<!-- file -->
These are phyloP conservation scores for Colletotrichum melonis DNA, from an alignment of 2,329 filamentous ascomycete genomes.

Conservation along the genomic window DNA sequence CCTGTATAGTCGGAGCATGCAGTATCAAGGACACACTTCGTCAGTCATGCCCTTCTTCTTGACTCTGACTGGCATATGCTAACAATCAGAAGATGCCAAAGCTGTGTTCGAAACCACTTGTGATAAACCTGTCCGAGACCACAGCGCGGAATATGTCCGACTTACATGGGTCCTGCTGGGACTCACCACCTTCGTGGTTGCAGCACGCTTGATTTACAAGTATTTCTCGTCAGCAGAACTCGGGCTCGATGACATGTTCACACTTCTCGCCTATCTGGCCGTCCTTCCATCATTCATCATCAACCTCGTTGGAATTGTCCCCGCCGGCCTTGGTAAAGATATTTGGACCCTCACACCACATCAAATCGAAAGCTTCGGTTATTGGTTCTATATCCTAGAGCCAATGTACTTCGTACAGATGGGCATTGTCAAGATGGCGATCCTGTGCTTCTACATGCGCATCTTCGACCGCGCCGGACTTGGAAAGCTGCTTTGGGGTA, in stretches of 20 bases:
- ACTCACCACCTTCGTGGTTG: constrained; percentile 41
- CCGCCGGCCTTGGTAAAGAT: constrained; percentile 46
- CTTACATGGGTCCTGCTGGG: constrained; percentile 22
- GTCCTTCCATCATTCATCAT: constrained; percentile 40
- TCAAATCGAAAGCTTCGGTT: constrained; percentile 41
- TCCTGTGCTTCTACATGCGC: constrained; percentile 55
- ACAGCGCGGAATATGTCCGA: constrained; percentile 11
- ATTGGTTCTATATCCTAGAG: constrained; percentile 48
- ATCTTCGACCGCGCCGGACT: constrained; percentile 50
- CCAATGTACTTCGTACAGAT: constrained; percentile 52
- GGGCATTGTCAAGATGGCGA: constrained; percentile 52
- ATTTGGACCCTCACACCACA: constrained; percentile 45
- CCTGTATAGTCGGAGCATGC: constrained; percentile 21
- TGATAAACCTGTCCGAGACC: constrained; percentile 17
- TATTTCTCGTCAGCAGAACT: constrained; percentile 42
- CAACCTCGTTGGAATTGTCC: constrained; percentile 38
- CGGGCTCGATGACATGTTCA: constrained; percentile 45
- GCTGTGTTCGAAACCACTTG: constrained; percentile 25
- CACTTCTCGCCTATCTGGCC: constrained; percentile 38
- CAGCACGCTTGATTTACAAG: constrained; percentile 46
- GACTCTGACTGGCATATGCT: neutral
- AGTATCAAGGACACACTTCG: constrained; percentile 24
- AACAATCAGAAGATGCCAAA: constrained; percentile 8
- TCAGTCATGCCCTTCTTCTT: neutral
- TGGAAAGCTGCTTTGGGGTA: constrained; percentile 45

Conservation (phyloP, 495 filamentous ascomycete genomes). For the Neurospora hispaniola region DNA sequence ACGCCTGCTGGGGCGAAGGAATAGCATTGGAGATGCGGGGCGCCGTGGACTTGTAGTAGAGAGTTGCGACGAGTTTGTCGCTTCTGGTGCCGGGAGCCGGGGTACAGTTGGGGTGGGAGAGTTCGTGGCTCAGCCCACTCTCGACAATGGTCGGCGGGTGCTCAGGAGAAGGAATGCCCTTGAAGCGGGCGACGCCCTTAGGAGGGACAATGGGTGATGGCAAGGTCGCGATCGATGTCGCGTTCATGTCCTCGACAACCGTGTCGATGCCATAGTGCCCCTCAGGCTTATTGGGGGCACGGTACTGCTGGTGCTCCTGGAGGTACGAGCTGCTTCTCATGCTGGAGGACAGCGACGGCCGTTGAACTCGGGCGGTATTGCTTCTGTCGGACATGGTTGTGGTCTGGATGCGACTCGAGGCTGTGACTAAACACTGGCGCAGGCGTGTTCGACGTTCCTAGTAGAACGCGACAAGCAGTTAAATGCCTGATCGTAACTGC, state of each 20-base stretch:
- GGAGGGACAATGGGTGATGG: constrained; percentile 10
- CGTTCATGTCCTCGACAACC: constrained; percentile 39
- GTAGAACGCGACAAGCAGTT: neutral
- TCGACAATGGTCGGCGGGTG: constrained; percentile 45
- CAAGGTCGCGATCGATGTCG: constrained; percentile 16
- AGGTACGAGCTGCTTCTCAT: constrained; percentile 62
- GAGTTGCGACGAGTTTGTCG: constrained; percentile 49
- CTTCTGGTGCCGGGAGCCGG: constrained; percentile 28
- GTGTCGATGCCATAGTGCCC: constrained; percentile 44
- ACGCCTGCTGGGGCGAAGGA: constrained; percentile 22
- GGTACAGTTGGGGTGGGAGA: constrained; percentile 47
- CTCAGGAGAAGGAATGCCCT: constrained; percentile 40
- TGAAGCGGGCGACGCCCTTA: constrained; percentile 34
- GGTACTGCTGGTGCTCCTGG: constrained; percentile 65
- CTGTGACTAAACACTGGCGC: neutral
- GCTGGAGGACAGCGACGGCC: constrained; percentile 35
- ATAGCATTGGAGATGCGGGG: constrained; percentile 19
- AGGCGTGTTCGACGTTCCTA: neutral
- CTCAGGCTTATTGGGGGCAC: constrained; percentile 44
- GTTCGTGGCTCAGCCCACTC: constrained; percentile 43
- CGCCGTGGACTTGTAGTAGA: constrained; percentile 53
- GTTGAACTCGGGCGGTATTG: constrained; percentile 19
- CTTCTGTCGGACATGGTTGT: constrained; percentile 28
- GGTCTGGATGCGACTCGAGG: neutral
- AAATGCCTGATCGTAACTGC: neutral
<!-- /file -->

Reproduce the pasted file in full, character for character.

These are phyloP conservation scores for Colletotrichum melonis DNA, from an alignment of 2,329 filamentous ascomycete genomes.

Conservation along the genomic window DNA sequence CCTGTATAGTCGGAGCATGCAGTATCAAGGACACACTTCGTCAGTCATGCCCTTCTTCTTGACTCTGACTGGCATATGCTAACAATCAGAAGATGCCAAAGCTGTGTTCGAAACCACTTGTGATAAACCTGTCCGAGACCACAGCGCGGAATATGTCCGACTTACATGGGTCCTGCTGGGACTCACCACCTTCGTGGTTGCAGCACGCTTGATTTACAAGTATTTCTCGTCAGCAGAACTCGGGCTCGATGACATGTTCACACTTCTCGCCTATCTGGCCGTCCTTCCATCATTCATCATCAACCTCGTTGGAATTGTCCCCGCCGGCCTTGGTAAAGATATTTGGACCCTCACACCACATCAAATCGAAAGCTTCGGTTATTGGTTCTATATCCTAGAGCCAATGTACTTCGTACAGATGGGCATTGTCAAGATGGCGATCCTGTGCTTCTACATGCGCATCTTCGACCGCGCCGGACTTGGAAAGCTGCTTTGGGGTA, in stretches of 20 bases:
- ACTCACCACCTTCGTGGTTG: constrained; percentile 41
- CCGCCGGCCTTGGTAAAGAT: constrained; percentile 46
- CTTACATGGGTCCTGCTGGG: constrained; percentile 22
- GTCCTTCCATCATTCATCAT: constrained; percentile 40
- TCAAATCGAAAGCTTCGGTT: constrained; percentile 41
- TCCTGTGCTTCTACATGCGC: constrained; percentile 55
- ACAGCGCGGAATATGTCCGA: constrained; percentile 11
- ATTGGTTCTATATCCTAGAG: constrained; percentile 48
- ATCTTCGACCGCGCCGGACT: constrained; percentile 50
- CCAATGTACTTCGTACAGAT: constrained; percentile 52
- GGGCATTGTCAAGATGGCGA: constrained; percentile 52
- ATTTGGACCCTCACACCACA: constrained; percentile 45
- CCTGTATAGTCGGAGCATGC: constrained; percentile 21
- TGATAAACCTGTCCGAGACC: constrained; percentile 17
- TATTTCTCGTCAGCAGAACT: constrained; percentile 42
- CAACCTCGTTGGAATTGTCC: constrained; percentile 38
- CGGGCTCGATGACATGTTCA: constrained; percentile 45
- GCTGTGTTCGAAACCACTTG: constrained; percentile 25
- CACTTCTCGCCTATCTGGCC: constrained; percentile 38
- CAGCACGCTTGATTTACAAG: constrained; percentile 46
- GACTCTGACTGGCATATGCT: neutral
- AGTATCAAGGACACACTTCG: constrained; percentile 24
- AACAATCAGAAGATGCCAAA: constrained; percentile 8
- TCAGTCATGCCCTTCTTCTT: neutral
- TGGAAAGCTGCTTTGGGGTA: constrained; percentile 45

Conservation (phyloP, 495 filamentous ascomycete genomes). For the Neurospora hispaniola region DNA sequence ACGCCTGCTGGGGCGAAGGAATAGCATTGGAGATGCGGGGCGCCGTGGACTTGTAGTAGAGAGTTGCGACGAGTTTGTCGCTTCTGGTGCCGGGAGCCGGGGTACAGTTGGGGTGGGAGAGTTCGTGGCTCAGCCCACTCTCGACAATGGTCGGCGGGTGCTCAGGAGAAGGAATGCCCTTGAAGCGGGCGACGCCCTTAGGAGGGACAATGGGTGATGGCAAGGTCGCGATCGATGTCGCGTTCATGTCCTCGACAACCGTGTCGATGCCATAGTGCCCCTCAGGCTTATTGGGGGCACGGTACTGCTGGTGCTCCTGGAGGTACGAGCTGCTTCTCATGCTGGAGGACAGCGACGGCCGTTGAACTCGGGCGGTATTGCTTCTGTCGGACATGGTTGTGGTCTGGATGCGACTCGAGGCTGTGACTAAACACTGGCGCAGGCGTGTTCGACGTTCCTAGTAGAACGCGACAAGCAGTTAAATGCCTGATCGTAACTGC, state of each 20-base stretch:
- GGAGGGACAATGGGTGATGG: constrained; percentile 10
- CGTTCATGTCCTCGACAACC: constrained; percentile 39
- GTAGAACGCGACAAGCAGTT: neutral
- TCGACAATGGTCGGCGGGTG: constrained; percentile 45
- CAAGGTCGCGATCGATGTCG: constrained; percentile 16
- AGGTACGAGCTGCTTCTCAT: constrained; percentile 62
- GAGTTGCGACGAGTTTGTCG: constrained; percentile 49
- CTTCTGGTGCCGGGAGCCGG: constrained; percentile 28
- GTGTCGATGCCATAGTGCCC: constrained; percentile 44
- ACGCCTGCTGGGGCGAAGGA: constrained; percentile 22
- GGTACAGTTGGGGTGGGAGA: constrained; percentile 47
- CTCAGGAGAAGGAATGCCCT: constrained; percentile 40
- TGAAGCGGGCGACGCCCTTA: constrained; percentile 34
- GGTACTGCTGGTGCTCCTGG: constrained; percentile 65
- CTGTGACTAAACACTGGCGC: neutral
- GCTGGAGGACAGCGACGGCC: constrained; percentile 35
- ATAGCATTGGAGATGCGGGG: constrained; percentile 19
- AGGCGTGTTCGACGTTCCTA: neutral
- CTCAGGCTTATTGGGGGCAC: constrained; percentile 44
- GTTCGTGGCTCAGCCCACTC: constrained; percentile 43
- CGCCGTGGACTTGTAGTAGA: constrained; percentile 53
- GTTGAACTCGGGCGGTATTG: constrained; percentile 19
- CTTCTGTCGGACATGGTTGT: constrained; percentile 28
- GGTCTGGATGCGACTCGAGG: neutral
- AAATGCCTGATCGTAACTGC: neutral